‘Unforeseen Possibilities: The Agency of Indeterminacy’ – Adam Blackburn: PhD Exhibition – School of Art Galleries, 7th June – 9th July 2021

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My research examines indeterminacy, principally within a visual art context. It is considered in relation to the role of authorship in art, and explores the importance of the role of intentionality in the making of art.

In particular, the research explores indeterminacy within a historical context of Modernism, using a series of case studies. Indeterminacy is considered, alongside chance procedures, in terms of its generative capacity, as an alternative to the deliberate agency of the artist. Chance procedures were deployed by Marcel Duchamp (1887-1968) as a means of circumventing subjective judgement in the execution of an artwork. These procedures would have a significant influence upon compositional technique during the Modernist period, in both art, music, and sound.

For this reason, the research also explores, by way of analogy, indeterminacy within a sonic context, in relation to the work of composer John Cage (1912-1992). He had been profoundly influenced by Duchamp’s explorations of chance procedure. Cage deployed indeterminacy as one of the governing principles of his work, in order to more closely align art with life by circumventing intentionality of traditional compositional method. This enabled ‘sounds to be themselves’. By applying the same forces of indeterminacy and agency that he believed acted upon the universe, Cage was able to ‘imitate nature in her manner of operations’.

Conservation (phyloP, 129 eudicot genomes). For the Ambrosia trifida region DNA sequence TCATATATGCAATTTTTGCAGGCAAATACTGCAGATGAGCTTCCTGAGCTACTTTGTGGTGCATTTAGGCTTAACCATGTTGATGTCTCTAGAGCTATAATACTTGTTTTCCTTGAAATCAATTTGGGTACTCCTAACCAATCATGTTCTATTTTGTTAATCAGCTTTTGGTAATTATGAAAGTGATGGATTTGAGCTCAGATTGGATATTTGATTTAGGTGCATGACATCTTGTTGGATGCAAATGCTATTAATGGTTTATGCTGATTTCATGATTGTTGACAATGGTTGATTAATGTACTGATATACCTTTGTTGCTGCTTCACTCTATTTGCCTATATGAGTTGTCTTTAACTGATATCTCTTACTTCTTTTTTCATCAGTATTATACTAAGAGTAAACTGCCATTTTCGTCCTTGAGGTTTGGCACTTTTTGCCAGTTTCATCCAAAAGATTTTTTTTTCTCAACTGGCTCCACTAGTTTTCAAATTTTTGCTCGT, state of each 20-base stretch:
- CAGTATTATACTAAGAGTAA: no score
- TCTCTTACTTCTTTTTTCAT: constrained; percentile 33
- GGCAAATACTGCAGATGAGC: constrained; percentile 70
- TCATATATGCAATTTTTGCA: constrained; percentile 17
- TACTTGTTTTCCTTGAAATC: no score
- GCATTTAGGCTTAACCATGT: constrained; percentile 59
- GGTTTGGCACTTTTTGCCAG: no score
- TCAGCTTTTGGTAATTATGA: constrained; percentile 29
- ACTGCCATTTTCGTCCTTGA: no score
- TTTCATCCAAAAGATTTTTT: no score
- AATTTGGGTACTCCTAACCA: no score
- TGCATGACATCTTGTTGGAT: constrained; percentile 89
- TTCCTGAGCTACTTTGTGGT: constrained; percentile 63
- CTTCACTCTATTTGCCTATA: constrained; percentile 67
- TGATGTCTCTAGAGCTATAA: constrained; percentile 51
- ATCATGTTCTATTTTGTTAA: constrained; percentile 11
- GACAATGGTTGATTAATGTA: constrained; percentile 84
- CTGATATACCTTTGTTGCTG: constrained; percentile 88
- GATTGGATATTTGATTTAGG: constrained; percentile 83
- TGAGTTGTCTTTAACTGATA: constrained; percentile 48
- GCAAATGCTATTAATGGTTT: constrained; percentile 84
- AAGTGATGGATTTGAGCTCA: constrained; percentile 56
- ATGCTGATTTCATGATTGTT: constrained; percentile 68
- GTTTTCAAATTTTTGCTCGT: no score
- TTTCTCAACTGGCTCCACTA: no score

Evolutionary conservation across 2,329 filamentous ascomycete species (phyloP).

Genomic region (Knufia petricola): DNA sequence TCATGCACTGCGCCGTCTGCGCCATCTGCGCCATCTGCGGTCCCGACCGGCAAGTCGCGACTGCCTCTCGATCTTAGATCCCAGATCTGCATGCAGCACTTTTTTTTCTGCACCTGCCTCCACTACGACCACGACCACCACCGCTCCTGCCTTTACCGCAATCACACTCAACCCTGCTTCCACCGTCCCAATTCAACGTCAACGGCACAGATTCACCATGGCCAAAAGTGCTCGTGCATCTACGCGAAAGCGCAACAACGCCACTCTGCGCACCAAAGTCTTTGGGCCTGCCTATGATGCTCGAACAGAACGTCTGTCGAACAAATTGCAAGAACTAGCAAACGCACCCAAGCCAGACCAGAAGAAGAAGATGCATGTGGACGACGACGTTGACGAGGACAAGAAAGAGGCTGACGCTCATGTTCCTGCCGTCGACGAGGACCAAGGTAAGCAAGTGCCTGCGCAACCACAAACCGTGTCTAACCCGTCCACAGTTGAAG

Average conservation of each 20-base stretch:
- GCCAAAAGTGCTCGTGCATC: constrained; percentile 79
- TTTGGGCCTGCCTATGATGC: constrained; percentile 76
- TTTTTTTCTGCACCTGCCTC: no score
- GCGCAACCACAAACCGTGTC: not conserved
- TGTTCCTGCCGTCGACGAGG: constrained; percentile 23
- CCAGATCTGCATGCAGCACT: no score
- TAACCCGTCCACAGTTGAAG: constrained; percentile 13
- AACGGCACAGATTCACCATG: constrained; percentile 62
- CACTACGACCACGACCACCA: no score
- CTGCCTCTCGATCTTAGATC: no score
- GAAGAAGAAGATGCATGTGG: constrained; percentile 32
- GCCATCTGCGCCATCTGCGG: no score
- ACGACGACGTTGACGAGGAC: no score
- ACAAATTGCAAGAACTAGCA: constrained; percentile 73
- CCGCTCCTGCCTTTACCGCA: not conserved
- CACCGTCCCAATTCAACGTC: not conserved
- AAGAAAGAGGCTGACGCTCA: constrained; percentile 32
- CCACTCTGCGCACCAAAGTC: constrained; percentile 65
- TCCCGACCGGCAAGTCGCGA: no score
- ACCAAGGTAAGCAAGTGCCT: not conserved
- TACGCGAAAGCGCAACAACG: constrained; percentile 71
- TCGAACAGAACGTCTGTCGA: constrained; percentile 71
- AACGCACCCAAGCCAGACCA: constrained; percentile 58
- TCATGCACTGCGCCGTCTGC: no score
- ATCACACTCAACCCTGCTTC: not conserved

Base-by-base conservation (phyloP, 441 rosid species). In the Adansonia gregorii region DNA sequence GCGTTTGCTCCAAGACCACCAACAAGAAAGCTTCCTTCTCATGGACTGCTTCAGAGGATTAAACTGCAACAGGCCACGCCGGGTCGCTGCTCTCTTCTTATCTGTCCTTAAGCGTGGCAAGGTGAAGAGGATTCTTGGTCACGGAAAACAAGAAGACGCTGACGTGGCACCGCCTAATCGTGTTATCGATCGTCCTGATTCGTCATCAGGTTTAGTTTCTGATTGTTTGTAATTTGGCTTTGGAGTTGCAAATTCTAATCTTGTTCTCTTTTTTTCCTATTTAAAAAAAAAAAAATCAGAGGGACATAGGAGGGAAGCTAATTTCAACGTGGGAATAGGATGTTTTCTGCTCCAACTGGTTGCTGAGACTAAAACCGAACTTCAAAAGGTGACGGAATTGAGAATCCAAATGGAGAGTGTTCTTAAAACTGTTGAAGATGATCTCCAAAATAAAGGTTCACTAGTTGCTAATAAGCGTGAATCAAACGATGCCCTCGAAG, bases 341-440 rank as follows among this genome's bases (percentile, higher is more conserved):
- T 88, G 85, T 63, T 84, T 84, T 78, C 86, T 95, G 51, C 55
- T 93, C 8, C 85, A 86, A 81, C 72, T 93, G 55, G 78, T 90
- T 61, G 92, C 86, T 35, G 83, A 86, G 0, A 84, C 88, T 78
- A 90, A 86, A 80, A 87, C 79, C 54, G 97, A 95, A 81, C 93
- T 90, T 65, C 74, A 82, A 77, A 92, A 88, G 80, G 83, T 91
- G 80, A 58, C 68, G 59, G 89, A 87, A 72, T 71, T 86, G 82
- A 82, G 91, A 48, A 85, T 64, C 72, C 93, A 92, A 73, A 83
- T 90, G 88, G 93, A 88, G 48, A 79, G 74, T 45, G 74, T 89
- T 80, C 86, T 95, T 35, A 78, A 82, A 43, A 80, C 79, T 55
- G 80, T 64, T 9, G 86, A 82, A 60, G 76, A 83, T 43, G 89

By building on Cage’s, as well as Modernist visual artists’ applications of the principle of indeterminacy, the research establishes a correspondence between the visual and the audible stratagems, and deploys new variations and applications of the same. My own artworks are transcriptions of interactions between forces of agency and indeterminacy in the form of, for example, tree drawings, rucksack drawings, and the “accidental” bi-products of determinate acts of drawing and painting.

My work also seeks to highlight the renewed relevance of indeterminacy for postmodern art practice by exploring further its potential to produce otherwise unforeseen possibilities and aesthetics. The research proposes that during these uncertain times in our history – when our models of politics, security and health remain unbalanced, undetermined and chaotic – indeterminacy can provide alternative ways of generating hope, order, and structure, as well as new approaches to thinking and acting in relation to art and life.

(Click on images to enlarge them.)

 

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